“Even now one is ashamed of resting, and prolonged reflection almost gives people a bad conscience. One thinks with a watch in one’s hand, even as one eats one’s midday meal while reading the latest news of the stock market; one lives as if one ‘might miss out on something.’ ‘Rather do anything than nothing’: this principle, too, is merely a string to throttle culture and good taste. …Virtue has come to consist of doing something in less time than someone else. …How frugal our educated—and uneducated—people have become regarding ‘joy!’ How they are becoming increasingly suspicious of all joy! More and more, work enlists all good conscience on its side; the desire for joy already calls itself a ‘need to recuperate’ and is beginning to be ashamed of itself. ‘One owes it to one’s health’—that is what people say when they are caught on an excursion into the country. Soon we may well reach the point where people can no longer give into the desire for a vita contemplativa (that is, taking a walk with ideas and friends) without self-contempt and a bad conscience.” Friedrich Nietzsche
“Well, formerly, it was the other way around: it was work that was afflicted with the bad conscience. A person of good family used to conceal the fact that he was working if need compelled him to work. Slaves used to work, oppressed by the feeling that they were doing something contemptible. ‘Nobility and honour are attached solely to otium [leisure] and bellum [war],’ that was the ancient prejudice. Nietzsche’s point is: if we managed to remove our collective guilt about enjoying ourselves, then the culture of only taking time off when we are allowed by some outside force or by some inner self-controller might be damaged. The word leisure, incidentally, comes from the Latin licere, meaning “to be permitted.” We have given responsibility for our free time to others, and we only have ourselves to blame.” Tom Hodgkinson
“And he said unto them, Come ye yourselves apart into a desert place, and rest a while:
for there were many coming and going, and they had no leisure so much as to eat.”
Moving From the Head to the Heart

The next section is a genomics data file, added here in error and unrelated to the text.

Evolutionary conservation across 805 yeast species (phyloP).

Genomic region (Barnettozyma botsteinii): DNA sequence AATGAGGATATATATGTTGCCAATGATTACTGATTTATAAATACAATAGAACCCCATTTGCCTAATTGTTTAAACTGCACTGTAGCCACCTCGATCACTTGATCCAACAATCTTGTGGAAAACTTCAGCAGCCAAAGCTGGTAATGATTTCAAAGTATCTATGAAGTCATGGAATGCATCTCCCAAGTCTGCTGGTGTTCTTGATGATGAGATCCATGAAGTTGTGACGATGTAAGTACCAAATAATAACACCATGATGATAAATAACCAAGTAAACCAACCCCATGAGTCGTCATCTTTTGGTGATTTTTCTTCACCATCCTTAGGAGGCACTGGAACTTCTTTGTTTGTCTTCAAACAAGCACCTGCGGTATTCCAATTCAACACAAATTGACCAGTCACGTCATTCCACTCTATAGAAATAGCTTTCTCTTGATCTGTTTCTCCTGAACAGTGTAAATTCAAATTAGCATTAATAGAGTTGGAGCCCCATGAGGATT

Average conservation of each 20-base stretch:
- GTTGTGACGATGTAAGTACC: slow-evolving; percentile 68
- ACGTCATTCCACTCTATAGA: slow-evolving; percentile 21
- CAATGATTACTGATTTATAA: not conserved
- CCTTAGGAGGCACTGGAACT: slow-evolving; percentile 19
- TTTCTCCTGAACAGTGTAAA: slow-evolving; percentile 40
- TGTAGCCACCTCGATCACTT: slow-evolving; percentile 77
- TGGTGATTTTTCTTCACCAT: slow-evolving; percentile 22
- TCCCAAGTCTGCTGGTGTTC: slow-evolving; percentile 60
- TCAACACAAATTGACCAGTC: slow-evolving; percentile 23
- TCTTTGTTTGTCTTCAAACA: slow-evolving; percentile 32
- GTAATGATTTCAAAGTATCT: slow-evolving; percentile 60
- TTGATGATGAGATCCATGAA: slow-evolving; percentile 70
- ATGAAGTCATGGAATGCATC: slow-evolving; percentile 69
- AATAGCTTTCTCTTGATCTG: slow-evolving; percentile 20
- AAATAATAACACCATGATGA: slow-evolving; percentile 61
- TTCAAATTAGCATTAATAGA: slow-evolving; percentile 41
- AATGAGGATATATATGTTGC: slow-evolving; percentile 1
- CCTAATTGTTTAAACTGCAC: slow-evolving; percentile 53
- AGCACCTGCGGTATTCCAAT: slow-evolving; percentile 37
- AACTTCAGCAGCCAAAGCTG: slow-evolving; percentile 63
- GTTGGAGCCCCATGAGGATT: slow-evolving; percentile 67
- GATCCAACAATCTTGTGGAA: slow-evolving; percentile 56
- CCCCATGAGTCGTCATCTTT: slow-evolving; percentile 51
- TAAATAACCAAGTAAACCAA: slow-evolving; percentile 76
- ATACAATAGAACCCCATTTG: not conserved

- You can see the “ancient prejudice” against work. Can you also see the modern prejudice against leisure?
- Do you feel you need to justify days off? …recreation? …taking a walk? …a nap?
- Would you rather “do anything than nothing?” Do you keep moving out of a sense of guilt?
Abba, break my obsession with doing and my pride in rejecting joy.
For More: How To Be Idle by Tom Hodgkinson
These “Daily Riches” are for your encouragement as you seek God. I hope you’ll follow/share my blog. Thanks! – Bill
“We all know how unsatisfying mere leisure can be. We’ve all known what it’s like to return to the classroom or the workplace after a time spent in revelry or retreat, in high jinks or hibernation: typically, we go back weary and depressed, like jailbirds caught. The time away from work wasn’t time sanctified so much as time stolen, time when we escaped for a short-lived escapade. The difference between this and Sabbath couldn’t be sharper. Sanctifying some time adds richness to all time, just as an hour with the one you love brings light and levity to the hours that follow. To spend time with the object of your desire is to emerge, not sullen and peevish, but elated and refreshed. You come away filled, not depleted. …We resist that which six days of coming and going, pushing and pulling, dodging and weaving, fighting and defending have bred into us. What we deny ourselves is our well-trained impulses to get and to spend and to make and to master. This day, we go in a direction we’re unaccustomed to, unfamiliar with, that the other six days have made seem unnatural to us. …Sabbath is time sanctified, time betrothed…. We are more intimate with it. We are more thankful for it. We are more protective of it and generous with it. We become more ourselves in the presence of Sabbath: more vulnerable, less afraid. More ready to confess, to be silent, to be small, to be valiant.” Mark Buchanan
“If you keep your feet from breaking the Sabbath
and from doing as you please on my holy day,
if you call the Sabbath a delight
and Yahweh’s holy day honorable,
and if you honor it by not going your own way
and not doing as you please or speaking idle words,
then you will find your joy in Yahweh….”
Moving From the Head to the Heart
- When you return from time off are you “weary and depressed” or “elated and refreshed?” Why is that?
- Is God speaking to you through any of these words about Sabbath? Which ones? Saying what?
- Would you benefit from blocking out one day a week to be “with the object of your desire?” Will you take your calendar and do it now?
Abba, thank you for the life-giving oasis of Sabbath rest.
For More: The Rest of God by Mark Buchanan
These “Daily Riches” are for your encouragement as you seek after God and he seeks after you. I hope you’ll follow my blog, and share it. My goal is to share something of unique value with you daily in 400 words or less. I appreciate your interest! – Bill (Psalm 90:14)
“I practice daily what I believe; everything else is religious talk.”